Aspens favorite illegal | AspenTimes.com

Aspens favorite illegal

Tim WilloughbyAspen, CO Colorado
Willoughby Collection Three baby-boomer squatters relax, circa 1945, on the Mill Street lot that became Magnifico Liquors in Aspen. The alley entrance to Magnificos Outfitter is behind them.
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In the early days of skiing, a ski area required a ski repair shop. A ski shop required a shoemaker. Aspen required Mike Magnifico.Magnifico opened Mike the Outfitter, Aspens first ski shop, in the Collins building next to what was then Aspen Supply. He also leased the second floor, where he lived and rented apartments to seasonal employees and tourists. He later changed the store name to Magnifico Sports Shop.Back then, ski shops sold clothing and equipment but advice and repair were their most salient services. Most skiers were new to the sport and needed expert guidance on ski length, waxing and equipment maintenance. As founding members of the Aspen Ski Club in 1938, Mike and his wife, Maggie, became early masters of the sport.Maggie Magnifico, an Aspen native, lived with her family in a small cabin in the Little Annie Basin, where her father worked as a miner. She graduated from Aspen High school in the 1920s.Leather ski boots were primitive compared to todays fiberglass standards. The stresses of skiing brought about numerous repair needs and shortened boot life. Mike Magnificos specialty was boot repair. His background as a shoemaker enabled him to make boots from scratch, and to modify them for skiing use.Magnifico Sports Shop offered familiar ski clothing brands: Marjorie Benedikter, Sun Valley and White Stag. Mike sold Spaulding, Groswold and Attenhofer skis and Henke ski boots. Ice skates rounded out his winter wares. In the summer he sold fishing equipment.A third of the store space was devoted to repair and rental. The fragrance of hot wax greeted customers, along with the less pleasant odor of toxic glue. Wood-laminated skis required frequent gluing. The introduction of metal edges created new repair needs when the hard edges separated from the wood skis.A town crisis developed when Magnifico encountered problems with the Immigration and Naturalization Service. Although he was exposed as an illegal immigrant from Canada, Mike remained one of Aspens most popular citizens. The business community immediately recognized that Magnificos deportation threatened ski season revenues.Nate Feinsinger came to the rescue. Feinsinger was a member of the Madison (Wis.) Ski Club, one of several clubs that formed the foundation for Aspens winter business. As an attorney ( and dean of the University of Wisconsin Law School), Feinsinger helped Magnifico navigate through immigration law and win a reprieve. Feinsinger split residence with his family between Madison and Aspen. He later served on the founding board of the Aspen Music Festival.Aspens sports shops and skiers multiplied. Magnifico branched out to open a liquor store on the same Mill Street block. He sold the sports store to Sandy Sabbatini, passing on the art of ski sales to the next generation.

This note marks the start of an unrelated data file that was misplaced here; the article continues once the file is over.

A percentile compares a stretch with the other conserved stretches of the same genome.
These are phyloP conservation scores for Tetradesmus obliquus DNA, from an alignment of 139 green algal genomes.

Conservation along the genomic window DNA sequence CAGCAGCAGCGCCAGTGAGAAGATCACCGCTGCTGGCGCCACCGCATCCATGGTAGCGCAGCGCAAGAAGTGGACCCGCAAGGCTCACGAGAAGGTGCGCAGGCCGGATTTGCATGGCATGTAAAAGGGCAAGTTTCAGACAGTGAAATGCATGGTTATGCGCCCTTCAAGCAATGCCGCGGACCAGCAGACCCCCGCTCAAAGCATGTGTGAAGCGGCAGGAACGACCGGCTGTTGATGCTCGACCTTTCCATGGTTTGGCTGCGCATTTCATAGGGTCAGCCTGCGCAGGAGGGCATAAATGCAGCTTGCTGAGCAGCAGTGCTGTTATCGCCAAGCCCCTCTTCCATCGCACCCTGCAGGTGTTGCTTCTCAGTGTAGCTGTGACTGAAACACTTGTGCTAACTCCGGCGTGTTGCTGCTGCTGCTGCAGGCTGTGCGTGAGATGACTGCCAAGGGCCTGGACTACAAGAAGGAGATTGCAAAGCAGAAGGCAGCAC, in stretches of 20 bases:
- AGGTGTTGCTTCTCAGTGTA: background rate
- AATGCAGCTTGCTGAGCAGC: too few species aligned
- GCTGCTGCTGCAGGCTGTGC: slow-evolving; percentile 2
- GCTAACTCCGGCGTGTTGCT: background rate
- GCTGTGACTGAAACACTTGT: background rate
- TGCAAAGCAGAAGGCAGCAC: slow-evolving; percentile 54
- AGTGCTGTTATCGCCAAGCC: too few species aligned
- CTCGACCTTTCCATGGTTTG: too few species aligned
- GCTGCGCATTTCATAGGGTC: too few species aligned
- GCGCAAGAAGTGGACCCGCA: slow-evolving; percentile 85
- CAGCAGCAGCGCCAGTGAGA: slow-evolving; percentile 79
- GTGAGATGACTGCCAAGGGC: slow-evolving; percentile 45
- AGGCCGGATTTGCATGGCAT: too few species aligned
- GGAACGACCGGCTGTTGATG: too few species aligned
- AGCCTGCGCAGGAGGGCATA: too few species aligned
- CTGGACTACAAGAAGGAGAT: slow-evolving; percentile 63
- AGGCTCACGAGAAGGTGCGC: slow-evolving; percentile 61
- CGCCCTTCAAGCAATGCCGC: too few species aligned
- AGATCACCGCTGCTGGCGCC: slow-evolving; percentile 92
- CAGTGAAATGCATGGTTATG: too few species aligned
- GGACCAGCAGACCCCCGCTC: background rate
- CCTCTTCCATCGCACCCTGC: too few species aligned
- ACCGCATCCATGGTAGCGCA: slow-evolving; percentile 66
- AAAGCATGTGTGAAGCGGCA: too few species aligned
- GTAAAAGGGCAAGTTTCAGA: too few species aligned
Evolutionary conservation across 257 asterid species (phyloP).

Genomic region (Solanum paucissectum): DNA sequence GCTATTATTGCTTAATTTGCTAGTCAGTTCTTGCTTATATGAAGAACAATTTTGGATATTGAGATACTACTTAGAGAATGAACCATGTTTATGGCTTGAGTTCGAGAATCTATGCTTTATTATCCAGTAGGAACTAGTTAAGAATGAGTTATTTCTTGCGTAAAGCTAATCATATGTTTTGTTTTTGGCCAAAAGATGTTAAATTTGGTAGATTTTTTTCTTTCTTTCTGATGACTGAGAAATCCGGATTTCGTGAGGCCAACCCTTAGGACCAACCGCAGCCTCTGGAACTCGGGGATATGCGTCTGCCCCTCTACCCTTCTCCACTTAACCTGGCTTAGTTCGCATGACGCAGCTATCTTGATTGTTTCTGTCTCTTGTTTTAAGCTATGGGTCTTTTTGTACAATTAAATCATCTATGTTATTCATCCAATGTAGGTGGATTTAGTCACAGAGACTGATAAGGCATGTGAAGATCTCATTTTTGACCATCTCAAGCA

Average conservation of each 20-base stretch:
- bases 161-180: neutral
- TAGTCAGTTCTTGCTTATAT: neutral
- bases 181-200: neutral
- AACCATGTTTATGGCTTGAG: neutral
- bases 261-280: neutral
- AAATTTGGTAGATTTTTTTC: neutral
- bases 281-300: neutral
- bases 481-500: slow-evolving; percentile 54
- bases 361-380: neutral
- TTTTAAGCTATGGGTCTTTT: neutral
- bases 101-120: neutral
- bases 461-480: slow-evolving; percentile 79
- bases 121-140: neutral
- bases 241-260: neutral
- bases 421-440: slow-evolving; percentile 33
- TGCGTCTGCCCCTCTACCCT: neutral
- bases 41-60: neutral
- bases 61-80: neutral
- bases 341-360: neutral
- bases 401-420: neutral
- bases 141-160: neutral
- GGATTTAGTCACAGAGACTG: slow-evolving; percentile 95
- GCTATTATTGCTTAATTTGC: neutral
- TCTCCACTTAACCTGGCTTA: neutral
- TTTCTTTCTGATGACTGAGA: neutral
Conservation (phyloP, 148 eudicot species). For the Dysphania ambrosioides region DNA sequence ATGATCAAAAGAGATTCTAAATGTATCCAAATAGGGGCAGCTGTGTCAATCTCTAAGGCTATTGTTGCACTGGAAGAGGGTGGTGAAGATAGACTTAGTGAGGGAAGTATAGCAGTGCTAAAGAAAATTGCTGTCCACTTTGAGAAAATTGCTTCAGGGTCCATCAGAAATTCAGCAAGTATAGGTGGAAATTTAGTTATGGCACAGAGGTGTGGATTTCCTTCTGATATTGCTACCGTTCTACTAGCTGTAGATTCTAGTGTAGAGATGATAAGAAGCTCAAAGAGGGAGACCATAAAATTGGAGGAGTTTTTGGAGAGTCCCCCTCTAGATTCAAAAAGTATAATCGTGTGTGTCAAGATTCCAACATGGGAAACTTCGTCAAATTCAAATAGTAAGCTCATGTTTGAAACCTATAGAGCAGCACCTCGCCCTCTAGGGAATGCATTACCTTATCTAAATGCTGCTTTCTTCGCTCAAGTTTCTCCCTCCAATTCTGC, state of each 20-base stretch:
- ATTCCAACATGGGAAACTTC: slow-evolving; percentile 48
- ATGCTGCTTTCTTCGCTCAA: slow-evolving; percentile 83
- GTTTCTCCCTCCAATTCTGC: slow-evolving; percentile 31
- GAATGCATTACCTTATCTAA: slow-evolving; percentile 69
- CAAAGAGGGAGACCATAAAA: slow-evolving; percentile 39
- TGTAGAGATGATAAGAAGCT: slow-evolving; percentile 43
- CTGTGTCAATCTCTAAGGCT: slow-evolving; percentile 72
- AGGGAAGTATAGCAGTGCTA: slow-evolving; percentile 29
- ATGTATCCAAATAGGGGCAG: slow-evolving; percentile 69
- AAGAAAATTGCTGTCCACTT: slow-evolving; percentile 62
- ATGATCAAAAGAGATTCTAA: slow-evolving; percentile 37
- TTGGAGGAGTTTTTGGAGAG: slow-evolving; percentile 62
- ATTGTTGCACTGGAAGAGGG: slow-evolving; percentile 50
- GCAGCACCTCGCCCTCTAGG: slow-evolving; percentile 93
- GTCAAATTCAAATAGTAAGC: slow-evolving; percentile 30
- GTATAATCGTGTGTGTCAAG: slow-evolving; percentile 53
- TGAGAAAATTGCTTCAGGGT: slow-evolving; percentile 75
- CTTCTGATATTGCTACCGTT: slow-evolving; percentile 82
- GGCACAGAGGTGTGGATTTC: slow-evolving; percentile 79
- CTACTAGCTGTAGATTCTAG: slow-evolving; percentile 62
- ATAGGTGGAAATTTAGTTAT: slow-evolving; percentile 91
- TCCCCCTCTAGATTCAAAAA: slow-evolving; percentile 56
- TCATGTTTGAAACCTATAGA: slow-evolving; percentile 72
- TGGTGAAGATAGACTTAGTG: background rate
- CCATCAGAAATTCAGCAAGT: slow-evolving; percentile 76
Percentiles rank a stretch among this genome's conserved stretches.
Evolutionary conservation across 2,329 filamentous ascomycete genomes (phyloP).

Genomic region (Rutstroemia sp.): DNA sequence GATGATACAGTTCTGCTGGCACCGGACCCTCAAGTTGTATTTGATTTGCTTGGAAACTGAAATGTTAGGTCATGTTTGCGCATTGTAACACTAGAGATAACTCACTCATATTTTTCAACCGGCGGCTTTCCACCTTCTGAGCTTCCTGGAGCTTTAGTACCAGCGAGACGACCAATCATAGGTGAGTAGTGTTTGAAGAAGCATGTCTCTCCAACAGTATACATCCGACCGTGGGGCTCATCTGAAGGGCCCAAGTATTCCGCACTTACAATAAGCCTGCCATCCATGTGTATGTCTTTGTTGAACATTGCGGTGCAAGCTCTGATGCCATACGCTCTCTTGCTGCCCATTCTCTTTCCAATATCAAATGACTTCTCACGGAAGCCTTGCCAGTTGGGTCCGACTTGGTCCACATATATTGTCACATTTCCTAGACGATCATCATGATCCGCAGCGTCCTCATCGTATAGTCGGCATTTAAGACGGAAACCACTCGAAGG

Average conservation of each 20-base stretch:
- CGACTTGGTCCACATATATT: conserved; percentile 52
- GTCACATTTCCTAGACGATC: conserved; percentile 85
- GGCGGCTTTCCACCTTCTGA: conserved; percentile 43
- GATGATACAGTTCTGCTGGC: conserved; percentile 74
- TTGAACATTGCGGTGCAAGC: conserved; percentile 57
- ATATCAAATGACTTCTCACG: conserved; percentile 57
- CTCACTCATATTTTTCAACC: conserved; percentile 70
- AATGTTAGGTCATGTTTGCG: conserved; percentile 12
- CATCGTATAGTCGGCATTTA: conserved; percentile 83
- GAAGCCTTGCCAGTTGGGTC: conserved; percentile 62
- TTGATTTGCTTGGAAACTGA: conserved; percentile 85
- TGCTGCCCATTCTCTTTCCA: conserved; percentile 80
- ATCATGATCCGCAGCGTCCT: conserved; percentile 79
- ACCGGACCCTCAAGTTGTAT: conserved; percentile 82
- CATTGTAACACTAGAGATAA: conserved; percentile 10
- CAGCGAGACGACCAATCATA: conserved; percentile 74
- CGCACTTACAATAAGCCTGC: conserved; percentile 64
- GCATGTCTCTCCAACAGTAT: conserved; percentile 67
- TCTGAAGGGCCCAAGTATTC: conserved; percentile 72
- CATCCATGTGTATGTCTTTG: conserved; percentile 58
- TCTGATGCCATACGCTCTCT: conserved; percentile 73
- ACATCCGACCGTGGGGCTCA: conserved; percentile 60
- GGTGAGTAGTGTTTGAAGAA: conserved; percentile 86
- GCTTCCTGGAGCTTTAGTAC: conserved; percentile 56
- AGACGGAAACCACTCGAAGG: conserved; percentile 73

Tim Willoughbys family story parallels Aspens. He began sharing folklore while a teacher for Aspen Country Day School and Colorado Mountain College. Now a tourist in his native town, he views it with historical perspective. He can be contacted at redmtn@schat.net.Yore Aspen is a regular feature of the Aspen Times Weekly.


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